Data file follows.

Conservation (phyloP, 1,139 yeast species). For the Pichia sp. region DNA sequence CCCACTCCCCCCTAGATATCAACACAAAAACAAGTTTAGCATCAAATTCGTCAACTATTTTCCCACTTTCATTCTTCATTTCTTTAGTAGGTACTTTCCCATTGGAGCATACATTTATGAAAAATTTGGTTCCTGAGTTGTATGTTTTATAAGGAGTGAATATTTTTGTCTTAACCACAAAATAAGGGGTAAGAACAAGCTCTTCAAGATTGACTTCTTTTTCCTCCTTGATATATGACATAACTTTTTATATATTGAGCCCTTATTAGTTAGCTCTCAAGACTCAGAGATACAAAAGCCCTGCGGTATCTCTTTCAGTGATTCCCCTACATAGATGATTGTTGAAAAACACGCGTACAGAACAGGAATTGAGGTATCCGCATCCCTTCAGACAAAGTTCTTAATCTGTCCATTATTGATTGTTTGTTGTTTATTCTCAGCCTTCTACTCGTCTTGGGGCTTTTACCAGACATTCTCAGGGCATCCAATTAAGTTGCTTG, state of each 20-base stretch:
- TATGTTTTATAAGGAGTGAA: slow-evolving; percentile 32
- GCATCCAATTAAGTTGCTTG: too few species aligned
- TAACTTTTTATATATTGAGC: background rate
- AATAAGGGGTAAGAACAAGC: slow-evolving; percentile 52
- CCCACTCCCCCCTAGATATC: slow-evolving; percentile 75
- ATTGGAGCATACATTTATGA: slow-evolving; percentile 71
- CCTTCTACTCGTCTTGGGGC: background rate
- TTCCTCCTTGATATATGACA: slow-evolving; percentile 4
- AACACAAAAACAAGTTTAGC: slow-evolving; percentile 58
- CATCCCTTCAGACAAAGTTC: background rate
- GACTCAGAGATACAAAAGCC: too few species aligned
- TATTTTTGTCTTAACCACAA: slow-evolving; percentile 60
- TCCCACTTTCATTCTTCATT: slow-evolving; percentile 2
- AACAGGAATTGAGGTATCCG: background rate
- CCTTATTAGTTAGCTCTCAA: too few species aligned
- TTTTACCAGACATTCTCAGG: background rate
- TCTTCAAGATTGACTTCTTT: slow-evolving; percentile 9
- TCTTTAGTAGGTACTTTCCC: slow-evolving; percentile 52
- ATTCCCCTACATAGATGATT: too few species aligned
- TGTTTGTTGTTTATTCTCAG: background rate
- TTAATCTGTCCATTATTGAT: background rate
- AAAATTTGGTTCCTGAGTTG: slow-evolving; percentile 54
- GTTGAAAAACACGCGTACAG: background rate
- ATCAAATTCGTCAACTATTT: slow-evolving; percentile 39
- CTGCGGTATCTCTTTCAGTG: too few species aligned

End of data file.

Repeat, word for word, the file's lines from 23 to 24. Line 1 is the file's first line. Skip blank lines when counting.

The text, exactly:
- AAAATTTGGTTCCTGAGTTG: slow-evolving; percentile 54
- GTTGAAAAACACGCGTACAG: background rate